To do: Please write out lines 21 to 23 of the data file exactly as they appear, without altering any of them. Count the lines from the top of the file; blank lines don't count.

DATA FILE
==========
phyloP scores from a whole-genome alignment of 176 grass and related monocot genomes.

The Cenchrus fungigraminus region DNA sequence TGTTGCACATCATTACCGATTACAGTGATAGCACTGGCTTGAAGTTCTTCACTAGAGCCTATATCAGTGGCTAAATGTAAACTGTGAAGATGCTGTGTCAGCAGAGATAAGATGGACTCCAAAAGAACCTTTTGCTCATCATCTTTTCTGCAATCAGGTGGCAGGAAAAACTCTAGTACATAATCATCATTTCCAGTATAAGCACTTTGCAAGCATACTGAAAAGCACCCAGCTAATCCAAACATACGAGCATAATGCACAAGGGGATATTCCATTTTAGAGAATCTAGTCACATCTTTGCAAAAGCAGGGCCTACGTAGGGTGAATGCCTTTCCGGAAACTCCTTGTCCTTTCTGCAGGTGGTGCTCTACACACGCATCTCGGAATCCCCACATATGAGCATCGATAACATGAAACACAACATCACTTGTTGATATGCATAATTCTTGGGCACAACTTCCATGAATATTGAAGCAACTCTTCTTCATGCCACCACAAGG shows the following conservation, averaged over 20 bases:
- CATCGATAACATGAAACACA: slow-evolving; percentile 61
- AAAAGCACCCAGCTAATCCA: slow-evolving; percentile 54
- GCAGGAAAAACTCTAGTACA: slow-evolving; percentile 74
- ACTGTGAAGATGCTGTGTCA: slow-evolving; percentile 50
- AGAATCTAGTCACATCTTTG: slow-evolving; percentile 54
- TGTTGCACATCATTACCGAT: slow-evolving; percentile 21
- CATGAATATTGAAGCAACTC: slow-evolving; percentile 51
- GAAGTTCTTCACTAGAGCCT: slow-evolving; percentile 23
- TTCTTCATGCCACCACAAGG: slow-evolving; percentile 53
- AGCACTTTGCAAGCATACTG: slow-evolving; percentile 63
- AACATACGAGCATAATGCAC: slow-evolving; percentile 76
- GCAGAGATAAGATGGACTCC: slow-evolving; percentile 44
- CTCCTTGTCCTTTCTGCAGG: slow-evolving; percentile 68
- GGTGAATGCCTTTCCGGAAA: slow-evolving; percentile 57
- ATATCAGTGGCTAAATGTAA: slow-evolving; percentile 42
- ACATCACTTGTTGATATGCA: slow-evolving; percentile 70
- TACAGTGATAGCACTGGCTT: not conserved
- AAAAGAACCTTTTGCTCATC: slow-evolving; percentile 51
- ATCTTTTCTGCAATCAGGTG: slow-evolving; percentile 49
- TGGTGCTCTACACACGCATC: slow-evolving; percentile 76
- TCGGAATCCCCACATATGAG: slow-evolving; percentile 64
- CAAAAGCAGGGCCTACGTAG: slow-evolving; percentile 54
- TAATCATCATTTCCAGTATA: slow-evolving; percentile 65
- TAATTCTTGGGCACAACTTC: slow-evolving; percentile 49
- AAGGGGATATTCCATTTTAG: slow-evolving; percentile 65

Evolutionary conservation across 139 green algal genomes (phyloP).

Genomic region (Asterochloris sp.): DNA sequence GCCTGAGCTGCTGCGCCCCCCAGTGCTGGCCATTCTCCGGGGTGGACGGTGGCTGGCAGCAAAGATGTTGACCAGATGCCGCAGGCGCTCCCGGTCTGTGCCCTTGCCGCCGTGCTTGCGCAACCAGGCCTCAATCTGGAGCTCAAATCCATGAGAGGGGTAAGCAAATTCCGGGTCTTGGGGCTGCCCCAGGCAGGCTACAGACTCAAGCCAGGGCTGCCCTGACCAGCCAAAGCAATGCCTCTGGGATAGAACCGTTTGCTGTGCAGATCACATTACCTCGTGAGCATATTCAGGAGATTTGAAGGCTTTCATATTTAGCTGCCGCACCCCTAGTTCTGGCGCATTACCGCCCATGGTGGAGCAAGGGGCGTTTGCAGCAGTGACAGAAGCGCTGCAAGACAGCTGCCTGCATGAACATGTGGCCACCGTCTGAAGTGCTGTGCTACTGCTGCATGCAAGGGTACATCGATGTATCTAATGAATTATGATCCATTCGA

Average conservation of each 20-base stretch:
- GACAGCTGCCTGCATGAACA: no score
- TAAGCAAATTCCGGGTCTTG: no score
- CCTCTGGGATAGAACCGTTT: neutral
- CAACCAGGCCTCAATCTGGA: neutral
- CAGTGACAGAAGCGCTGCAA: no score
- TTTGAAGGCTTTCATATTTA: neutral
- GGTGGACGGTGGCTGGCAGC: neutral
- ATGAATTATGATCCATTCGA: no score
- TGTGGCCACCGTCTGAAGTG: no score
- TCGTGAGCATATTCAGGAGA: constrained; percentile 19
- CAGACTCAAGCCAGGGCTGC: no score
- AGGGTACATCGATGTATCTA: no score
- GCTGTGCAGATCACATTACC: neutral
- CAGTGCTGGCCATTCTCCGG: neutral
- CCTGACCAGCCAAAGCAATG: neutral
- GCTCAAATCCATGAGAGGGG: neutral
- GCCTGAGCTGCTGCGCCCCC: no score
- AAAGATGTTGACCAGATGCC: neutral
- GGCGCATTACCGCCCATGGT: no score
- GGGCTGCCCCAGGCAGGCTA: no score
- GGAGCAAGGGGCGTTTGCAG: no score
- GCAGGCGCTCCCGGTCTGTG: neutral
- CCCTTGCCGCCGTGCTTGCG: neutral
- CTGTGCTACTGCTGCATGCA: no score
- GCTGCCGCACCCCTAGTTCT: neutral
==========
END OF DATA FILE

- ATCTTTTCTGCAATCAGGTG: slow-evolving; percentile 49
- TGGTGCTCTACACACGCATC: slow-evolving; percentile 76
- TCGGAATCCCCACATATGAG: slow-evolving; percentile 64